The front of the machine is to the left – you can see two of the thermocouple wires that run to the temperature controllers on the front panel. There’s a DIN rail for power distribution at the top left of the photo, and as best I can tell, the white box underneath the large circuit board on the right is just a power supply. Just out of view in the upper left is the LCD keypad interface, which is an Intelligent Instrumentation CTM150B-00. The big beige box in the lower left is the Asymtek controller, model A-201 (for which I found the operation manual and the service manual). Asymtek manufactures fluid dispensing equipment generally used in manufacturing circuit boards, and the A-200 series appears to have been specifically targeted at OEMs to use as a turn-key motion control system. This looks to have been a very shrewd choice by Stratasys – rather than having to build a motion control system from scratch, they found an off-the-shelf system that was extremely well suited to the task. Given the wording of the 10-K filing, I’m guessing that the X-Y mechanics were all from Asymtek as well (looking inside the FDM build chamber, it easily looks like an upside-down A-100 or A-300 for the X-Y).
The big circuit board itself is what I assume to be a proprietary Stratasys board, as there are no company, brand or model names silkscreened onto it. The two ROMs are labeled as firmware 7.04 (which I think is the version the LCD panel displays on startup). The large square chip is a National Semiconductor HPC46003 16-bit microcontroller – no internal ROM on this version of the uC, hence the need for a pair of socketed ROMs.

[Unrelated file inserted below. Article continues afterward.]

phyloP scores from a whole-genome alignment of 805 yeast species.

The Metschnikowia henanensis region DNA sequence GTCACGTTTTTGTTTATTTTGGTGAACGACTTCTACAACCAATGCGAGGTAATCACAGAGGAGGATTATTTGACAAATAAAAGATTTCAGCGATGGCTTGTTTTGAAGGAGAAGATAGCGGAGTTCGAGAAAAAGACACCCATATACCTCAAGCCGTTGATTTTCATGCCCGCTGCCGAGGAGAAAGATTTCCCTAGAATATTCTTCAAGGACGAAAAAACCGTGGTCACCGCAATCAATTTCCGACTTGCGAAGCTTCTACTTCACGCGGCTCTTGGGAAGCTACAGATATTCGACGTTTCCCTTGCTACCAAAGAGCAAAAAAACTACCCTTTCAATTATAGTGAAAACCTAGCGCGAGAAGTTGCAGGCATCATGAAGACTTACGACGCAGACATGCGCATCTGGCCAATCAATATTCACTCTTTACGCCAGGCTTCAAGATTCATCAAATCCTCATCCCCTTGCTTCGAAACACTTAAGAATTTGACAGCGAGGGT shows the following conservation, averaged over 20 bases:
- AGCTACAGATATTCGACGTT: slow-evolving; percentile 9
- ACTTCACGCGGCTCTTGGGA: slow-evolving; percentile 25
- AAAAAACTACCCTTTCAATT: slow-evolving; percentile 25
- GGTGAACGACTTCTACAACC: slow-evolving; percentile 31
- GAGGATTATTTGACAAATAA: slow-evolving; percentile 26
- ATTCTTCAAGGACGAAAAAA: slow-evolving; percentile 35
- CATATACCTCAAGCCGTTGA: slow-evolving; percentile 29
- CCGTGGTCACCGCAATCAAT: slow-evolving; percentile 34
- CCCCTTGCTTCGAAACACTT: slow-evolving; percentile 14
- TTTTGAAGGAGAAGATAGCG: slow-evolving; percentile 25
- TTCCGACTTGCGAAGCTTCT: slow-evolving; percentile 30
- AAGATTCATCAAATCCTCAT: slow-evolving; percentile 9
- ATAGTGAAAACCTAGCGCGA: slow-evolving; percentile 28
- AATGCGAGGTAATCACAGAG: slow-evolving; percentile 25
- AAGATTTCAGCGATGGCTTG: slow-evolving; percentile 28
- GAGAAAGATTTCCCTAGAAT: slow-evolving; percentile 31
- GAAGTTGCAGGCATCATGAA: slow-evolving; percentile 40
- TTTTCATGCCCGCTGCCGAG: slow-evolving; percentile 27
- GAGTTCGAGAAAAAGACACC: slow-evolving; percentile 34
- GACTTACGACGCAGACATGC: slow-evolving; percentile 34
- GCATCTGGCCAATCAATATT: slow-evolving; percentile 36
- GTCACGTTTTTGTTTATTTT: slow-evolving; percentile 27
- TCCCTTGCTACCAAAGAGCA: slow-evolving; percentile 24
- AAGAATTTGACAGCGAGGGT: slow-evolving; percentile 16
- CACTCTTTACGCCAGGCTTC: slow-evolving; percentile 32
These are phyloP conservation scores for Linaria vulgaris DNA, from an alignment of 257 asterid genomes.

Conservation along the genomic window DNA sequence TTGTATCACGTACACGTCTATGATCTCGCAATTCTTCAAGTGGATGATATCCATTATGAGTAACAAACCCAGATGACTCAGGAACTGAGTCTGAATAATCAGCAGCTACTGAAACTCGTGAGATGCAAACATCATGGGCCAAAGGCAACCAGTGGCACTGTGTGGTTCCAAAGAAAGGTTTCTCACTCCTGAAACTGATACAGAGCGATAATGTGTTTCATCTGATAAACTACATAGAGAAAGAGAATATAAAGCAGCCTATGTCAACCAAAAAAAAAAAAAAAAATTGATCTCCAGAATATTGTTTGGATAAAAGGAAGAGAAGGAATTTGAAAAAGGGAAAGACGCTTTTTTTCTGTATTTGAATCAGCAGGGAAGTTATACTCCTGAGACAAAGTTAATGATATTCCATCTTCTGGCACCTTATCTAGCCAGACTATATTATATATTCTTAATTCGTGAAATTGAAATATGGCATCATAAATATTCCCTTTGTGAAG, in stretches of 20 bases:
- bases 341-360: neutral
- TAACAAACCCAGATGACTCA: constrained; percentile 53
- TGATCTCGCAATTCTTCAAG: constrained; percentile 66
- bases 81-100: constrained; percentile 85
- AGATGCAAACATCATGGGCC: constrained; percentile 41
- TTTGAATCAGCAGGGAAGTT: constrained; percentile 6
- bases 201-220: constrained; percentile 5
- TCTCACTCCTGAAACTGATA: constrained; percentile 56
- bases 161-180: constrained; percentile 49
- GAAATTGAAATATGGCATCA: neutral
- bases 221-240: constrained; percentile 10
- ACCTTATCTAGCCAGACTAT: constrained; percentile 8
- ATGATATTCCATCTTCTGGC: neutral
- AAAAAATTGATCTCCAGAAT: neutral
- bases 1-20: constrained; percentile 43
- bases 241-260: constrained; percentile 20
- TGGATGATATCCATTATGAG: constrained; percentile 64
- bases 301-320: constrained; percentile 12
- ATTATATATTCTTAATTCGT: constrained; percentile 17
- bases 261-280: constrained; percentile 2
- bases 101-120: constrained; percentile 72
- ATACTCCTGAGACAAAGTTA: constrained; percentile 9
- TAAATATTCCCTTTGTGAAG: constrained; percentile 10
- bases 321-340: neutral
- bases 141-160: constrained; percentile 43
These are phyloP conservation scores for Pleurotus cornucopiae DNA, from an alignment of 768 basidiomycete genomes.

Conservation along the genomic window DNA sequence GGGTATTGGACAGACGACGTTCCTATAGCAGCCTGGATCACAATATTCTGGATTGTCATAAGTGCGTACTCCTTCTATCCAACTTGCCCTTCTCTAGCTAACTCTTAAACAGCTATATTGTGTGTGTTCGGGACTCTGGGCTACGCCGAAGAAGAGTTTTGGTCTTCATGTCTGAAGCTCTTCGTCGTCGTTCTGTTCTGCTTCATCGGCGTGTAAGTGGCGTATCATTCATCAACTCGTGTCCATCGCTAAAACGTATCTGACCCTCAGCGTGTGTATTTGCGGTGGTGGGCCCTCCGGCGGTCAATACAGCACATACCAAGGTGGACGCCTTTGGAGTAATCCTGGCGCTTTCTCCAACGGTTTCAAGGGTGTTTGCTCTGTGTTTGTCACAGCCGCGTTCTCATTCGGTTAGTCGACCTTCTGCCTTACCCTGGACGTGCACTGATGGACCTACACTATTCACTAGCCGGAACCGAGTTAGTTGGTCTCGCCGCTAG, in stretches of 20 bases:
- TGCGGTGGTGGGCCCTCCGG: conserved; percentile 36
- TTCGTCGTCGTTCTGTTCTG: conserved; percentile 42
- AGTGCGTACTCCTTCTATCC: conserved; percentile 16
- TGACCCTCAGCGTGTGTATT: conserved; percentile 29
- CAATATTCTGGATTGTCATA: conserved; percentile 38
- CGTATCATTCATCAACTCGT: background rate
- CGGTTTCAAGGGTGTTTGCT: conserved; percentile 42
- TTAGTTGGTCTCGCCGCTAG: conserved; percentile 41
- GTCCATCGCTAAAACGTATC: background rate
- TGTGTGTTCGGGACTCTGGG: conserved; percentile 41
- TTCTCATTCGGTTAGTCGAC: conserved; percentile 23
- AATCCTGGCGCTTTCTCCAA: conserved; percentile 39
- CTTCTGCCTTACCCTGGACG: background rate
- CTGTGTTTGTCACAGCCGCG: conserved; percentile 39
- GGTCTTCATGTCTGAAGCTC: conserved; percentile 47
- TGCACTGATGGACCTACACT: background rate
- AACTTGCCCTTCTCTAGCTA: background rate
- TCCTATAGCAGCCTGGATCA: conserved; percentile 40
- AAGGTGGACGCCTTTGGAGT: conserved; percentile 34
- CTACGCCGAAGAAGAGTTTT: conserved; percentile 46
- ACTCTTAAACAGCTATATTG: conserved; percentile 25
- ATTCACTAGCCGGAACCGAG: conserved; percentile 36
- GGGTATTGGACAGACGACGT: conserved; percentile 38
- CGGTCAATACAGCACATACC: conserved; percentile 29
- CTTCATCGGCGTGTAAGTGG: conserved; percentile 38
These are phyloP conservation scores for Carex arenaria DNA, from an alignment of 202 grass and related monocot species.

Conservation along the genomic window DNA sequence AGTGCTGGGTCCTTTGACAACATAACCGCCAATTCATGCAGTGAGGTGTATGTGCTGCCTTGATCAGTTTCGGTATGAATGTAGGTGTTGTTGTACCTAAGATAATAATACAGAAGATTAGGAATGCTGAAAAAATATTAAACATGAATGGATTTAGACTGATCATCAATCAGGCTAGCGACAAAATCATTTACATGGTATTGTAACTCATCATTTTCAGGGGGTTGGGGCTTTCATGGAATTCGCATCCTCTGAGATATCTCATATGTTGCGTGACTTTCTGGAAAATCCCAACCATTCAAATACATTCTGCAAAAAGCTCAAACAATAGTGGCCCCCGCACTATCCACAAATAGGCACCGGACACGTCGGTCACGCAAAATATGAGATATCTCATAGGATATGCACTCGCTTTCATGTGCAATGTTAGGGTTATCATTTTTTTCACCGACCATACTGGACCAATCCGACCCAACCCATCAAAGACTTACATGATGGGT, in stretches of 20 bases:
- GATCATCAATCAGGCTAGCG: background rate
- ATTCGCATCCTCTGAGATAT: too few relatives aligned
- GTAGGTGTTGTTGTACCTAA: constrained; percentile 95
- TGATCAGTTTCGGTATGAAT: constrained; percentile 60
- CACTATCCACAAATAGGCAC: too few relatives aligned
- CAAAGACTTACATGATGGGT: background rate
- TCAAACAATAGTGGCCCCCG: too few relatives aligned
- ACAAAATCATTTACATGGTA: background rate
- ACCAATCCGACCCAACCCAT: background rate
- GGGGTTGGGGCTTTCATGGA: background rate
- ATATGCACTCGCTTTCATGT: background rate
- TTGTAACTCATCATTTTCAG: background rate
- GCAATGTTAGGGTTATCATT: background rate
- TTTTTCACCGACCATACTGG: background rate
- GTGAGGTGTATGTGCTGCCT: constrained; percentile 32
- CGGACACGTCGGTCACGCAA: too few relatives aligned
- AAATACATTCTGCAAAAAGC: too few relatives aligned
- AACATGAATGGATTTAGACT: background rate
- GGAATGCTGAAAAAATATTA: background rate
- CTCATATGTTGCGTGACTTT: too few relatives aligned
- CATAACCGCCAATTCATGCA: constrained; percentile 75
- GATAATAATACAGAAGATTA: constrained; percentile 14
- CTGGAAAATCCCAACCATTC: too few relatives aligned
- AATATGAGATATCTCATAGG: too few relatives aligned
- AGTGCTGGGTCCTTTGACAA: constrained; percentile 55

I couldn’t learn a whole lot right away from the circuit board (though if I get a chance I’ll dump the contents of the ROMs), so I started looking into the Asymtek controller. I came across a paper on fractal fill patterns that used an FDM 1650 as a testbed (the late 90s must have been a great time for grad students to play with Stratasys machines – unlike newer models, these older units have a high hackability factor). The paragraph that jumped out at me was:
The Stratasys FDM 1650 machine used for the experimental tests is driven by an Asymtek A-201 digital motion controller. The A-201 controls the x-y movement of the depositing head, the z movement of the stage, and the rotation of the two electrical servo-motors mounted on the head that feed the thermoplastic wire into the two liquefiers. The controller uses Automove Control Language (ACL) for programming ; Stratasys has implemented a slightly modified version of this language, called Stratasys Machine Language (SML). It is similar to Hewlett Packard’s PCL used to control plotters and all commands are strings of ASCII text.
Another google search, and I found the Automove Control Language reference. Sure enough, the commands detailed looked just like the lines in a .SML file generated by Quickslice. I wondered what modifications Stratasys made to ACL to create SML, as a sampling of commands I pulled from a generated .SML file are all present in the ACL reference. In fact, I have a sneaking suspicion that the “Stratasys Modeler Language Programming Reference Manual” noted in Øivind Brockmeier’s thesis was hardly more than a re-labeled ACL manual (perhaps to hide the identity of a key supplier), especially as Øivind notes that the revision of his copy was 3.4 from May 1991, and revision 3.4 of the ACL manual was released on April 22, 1991. Sure enough, in tracing the RS-232 cable in the FDM 1600, I found that it runs right into the A-201 – the brains of the FDM are Asymtek, not Stratasys!